I think the most incomprehensible nightmare for any parent is a serious childhood illness — one that can lead to lifelong health issues or even death.
I have interviewed many parents in my 25 years as a journalist who have sat in this very place, and to this day, I can’t play the stoic writer when I conduct these interviews. They usually end with tears - theirs and mine - and a hug.
I too have sat in this place when my older daughter was diagnosed with bacterial meningitis as an infant back in 2000. I remember looking over the cliff of what seemed like the Grand Canyon and trying to hold on to my child for dear life as her tiny hands seemed to be slipping out of my grasp. Thanks to quick medical intervention, she thankfully survived unscathed, but I am completely aware that in many cases the outcome is not as hopeful.
I remember when my four-year-old niece had cancer, watching my bereft sleep-deprived sister and brother-in-law slogging through their lives like soldiers in the deepest darkest muddiest trench. They had the daunting task of not only caring for their sick child, but also for continuing to raise two other little girls. Somehow they pulled it off, but not without a lot of help from family, friends and many members of their community.
Enter Meg’s Smile Foundation, a volunteer organization based in Holly Springs that supports children in hospitals across North Carolina by offering them acts of kindness designed to bring them joyful moments despite their circumstances. The foundation is named after a little girl named Meg from the Triangle who was diagnosed with an inoperable brain tumor in 2010 at age seven.
Doctors told Meg’s family she would not live more than a year. After being treated at Duke to keep the tumor at bay, her parents decided to take her on a series of adventures so that she could live every moment to the fullest until the day she died. She traveled to Disney World, Los Angeles, New York and attended a Taylor Swift concert.
One of her adventures involved being treated to a shopping spree in Rhode Island where she was given the opportunity to brighten another patient’s day with gifts. This made Meg’s day and planted a seed for the foundation in the minds and hearts of her parents. Meg lost her battle with cancer in January 2011, but her legacy lives on with Meg’s Smile Foundation.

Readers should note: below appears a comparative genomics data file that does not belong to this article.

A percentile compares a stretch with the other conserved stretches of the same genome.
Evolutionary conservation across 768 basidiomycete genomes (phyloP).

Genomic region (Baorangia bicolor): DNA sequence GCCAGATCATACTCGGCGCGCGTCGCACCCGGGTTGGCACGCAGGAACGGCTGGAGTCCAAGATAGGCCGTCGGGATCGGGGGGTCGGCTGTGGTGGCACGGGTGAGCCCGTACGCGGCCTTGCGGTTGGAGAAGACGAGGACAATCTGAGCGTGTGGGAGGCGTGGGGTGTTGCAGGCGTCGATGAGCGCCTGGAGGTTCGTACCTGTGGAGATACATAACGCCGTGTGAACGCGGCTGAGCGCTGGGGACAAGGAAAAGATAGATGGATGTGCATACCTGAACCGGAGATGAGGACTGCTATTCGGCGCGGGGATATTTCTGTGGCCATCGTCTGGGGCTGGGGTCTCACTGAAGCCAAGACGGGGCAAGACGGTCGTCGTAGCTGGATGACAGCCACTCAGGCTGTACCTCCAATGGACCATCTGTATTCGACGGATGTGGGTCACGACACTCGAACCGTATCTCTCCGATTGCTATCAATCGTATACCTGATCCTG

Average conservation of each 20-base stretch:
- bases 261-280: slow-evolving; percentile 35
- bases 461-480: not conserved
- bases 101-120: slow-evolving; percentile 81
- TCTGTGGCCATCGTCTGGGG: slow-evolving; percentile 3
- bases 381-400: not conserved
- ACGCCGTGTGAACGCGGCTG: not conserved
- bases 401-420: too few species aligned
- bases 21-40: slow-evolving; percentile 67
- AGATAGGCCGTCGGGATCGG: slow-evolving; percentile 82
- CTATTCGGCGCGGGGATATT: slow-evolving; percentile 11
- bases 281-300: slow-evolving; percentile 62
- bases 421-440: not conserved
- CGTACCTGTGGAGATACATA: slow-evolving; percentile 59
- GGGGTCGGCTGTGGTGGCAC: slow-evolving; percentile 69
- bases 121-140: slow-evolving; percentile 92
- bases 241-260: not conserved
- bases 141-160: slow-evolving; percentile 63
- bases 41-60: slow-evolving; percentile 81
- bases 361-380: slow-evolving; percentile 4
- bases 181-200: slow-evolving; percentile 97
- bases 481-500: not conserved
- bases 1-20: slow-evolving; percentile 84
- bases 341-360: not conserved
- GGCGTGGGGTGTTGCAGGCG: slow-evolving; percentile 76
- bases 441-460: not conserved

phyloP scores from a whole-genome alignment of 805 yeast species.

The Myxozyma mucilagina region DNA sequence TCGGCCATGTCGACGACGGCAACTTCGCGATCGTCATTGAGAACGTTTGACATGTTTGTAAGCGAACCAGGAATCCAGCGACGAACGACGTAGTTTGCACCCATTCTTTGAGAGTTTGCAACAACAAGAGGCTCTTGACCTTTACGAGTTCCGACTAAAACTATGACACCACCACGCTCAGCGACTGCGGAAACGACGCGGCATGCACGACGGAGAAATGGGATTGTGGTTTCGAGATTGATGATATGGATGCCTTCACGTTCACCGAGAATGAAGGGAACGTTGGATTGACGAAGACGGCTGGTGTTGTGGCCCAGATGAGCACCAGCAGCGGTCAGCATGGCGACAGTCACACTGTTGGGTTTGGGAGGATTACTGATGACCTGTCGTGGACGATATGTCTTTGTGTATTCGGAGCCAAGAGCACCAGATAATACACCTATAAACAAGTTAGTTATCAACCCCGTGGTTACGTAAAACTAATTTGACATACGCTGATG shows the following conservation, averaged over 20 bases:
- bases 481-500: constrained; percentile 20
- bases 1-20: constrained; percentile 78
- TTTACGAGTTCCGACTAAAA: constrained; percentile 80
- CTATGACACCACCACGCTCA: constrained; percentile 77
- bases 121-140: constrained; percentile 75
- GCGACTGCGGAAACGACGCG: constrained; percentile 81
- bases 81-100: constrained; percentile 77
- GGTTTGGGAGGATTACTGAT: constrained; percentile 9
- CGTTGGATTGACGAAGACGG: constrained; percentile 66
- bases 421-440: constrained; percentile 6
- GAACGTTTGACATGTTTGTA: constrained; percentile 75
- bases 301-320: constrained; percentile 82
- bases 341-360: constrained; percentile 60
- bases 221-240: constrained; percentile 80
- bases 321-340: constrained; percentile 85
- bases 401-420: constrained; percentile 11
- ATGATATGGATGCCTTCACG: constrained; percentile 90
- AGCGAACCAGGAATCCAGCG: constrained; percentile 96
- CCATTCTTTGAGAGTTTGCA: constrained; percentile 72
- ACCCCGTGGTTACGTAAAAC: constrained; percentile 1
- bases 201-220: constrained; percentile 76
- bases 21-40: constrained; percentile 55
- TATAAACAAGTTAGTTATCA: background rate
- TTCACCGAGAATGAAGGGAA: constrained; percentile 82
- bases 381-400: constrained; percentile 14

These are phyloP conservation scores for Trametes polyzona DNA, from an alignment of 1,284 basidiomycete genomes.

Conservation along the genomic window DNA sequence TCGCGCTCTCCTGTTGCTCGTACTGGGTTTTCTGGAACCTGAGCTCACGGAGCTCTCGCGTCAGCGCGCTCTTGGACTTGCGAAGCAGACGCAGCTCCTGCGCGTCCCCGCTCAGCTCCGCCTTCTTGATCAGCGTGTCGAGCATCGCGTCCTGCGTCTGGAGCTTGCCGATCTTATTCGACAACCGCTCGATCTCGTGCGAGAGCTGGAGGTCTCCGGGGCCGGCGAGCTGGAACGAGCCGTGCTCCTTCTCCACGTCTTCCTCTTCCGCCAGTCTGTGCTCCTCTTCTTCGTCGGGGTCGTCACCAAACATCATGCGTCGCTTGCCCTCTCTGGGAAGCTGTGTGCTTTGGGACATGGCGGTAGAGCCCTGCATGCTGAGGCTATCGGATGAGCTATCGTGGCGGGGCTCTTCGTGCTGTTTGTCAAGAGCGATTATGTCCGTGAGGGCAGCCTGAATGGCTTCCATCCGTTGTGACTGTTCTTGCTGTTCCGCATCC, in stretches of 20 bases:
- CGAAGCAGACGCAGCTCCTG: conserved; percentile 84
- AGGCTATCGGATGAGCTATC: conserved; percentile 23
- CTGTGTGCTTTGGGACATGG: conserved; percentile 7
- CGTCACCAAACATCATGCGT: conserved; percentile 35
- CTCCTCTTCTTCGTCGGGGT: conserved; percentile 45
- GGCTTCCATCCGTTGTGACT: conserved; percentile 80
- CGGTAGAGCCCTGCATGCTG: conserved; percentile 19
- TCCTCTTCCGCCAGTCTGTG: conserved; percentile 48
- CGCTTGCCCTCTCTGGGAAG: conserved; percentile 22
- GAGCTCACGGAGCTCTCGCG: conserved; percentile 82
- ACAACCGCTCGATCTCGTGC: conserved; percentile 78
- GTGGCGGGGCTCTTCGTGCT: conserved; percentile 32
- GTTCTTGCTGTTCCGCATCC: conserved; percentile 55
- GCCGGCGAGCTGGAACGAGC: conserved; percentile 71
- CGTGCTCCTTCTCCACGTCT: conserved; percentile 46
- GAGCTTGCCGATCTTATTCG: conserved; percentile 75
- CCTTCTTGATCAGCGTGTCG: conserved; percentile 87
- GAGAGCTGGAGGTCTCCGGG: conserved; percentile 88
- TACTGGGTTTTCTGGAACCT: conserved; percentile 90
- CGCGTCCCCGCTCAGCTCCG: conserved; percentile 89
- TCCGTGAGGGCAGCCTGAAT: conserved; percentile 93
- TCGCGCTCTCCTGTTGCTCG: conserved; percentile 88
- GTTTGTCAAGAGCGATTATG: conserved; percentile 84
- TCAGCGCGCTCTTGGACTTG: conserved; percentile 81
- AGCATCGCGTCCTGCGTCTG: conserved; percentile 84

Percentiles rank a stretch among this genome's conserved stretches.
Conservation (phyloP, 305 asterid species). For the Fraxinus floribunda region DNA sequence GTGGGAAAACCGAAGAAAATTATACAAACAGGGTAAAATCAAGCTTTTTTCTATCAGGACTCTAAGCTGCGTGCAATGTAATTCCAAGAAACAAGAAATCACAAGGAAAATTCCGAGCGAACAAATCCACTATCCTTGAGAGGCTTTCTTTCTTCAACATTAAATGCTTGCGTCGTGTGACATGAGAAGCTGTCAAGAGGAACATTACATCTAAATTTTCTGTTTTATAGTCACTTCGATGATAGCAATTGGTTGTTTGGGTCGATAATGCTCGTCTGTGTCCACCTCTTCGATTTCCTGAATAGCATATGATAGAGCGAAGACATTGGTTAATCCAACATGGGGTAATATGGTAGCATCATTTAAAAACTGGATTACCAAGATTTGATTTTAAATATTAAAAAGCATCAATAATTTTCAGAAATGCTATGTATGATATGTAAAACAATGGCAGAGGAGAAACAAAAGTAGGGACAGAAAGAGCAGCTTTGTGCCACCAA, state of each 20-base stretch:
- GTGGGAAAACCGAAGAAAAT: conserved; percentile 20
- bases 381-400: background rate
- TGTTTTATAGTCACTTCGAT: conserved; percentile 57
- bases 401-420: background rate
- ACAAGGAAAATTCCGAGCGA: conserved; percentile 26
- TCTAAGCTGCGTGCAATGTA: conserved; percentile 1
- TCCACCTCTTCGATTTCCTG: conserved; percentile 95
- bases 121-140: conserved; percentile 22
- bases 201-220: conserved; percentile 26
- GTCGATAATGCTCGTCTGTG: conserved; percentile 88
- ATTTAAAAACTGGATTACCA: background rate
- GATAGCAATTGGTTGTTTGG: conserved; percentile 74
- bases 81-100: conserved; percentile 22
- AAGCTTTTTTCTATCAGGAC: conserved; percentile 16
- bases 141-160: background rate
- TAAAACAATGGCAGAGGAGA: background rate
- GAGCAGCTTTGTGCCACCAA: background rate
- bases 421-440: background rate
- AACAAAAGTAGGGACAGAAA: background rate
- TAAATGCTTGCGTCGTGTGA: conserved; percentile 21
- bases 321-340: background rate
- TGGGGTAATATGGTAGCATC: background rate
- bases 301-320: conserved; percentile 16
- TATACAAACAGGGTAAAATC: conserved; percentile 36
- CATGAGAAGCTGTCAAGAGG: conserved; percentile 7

“Meg’s journey was one in which no child should ever have to endure. Yet, she did so all the while keeping her grace, humor and beautiful smile. She never complained or asked – why me?” her mother Terri said. “We asked ourselves – how can we honor Meg’s memory and spirit properly?”
Meg’s parents wanted to channel the generosity and energy that they had received from their relatives, neighbors and friends into putting smiles on the faces of other children with serious illness in Meg’s memory.
In honor of Meg’s Smile Foundation, students from three local schools, St. Mary Magdalene, St. Michael’s and Cardinal Gibbons will donate their time and talents this coming Saturday, April 12, (rain date: Sunday, April 13) at Pullen Park.
Pullen Together for Meg’s Smile Foundation will feature performances by the students on the main stage at the park from 3 p.m. to 6 p.m. The event is free and open to the public, but donations will be accepted and prizes will be offered during a raffle. Every dollar raised goes to Meg’s Smile Foundation.
So, grab your family, a blanket or a chair and head out to Pullen Park on Saturday to support these talented young performers as they give back to their community one song, one smile at a time …
Amanda is the mom of two, a reporter for WRAL-TV and the author of several books including three on motherhood. Find her here on Mondays.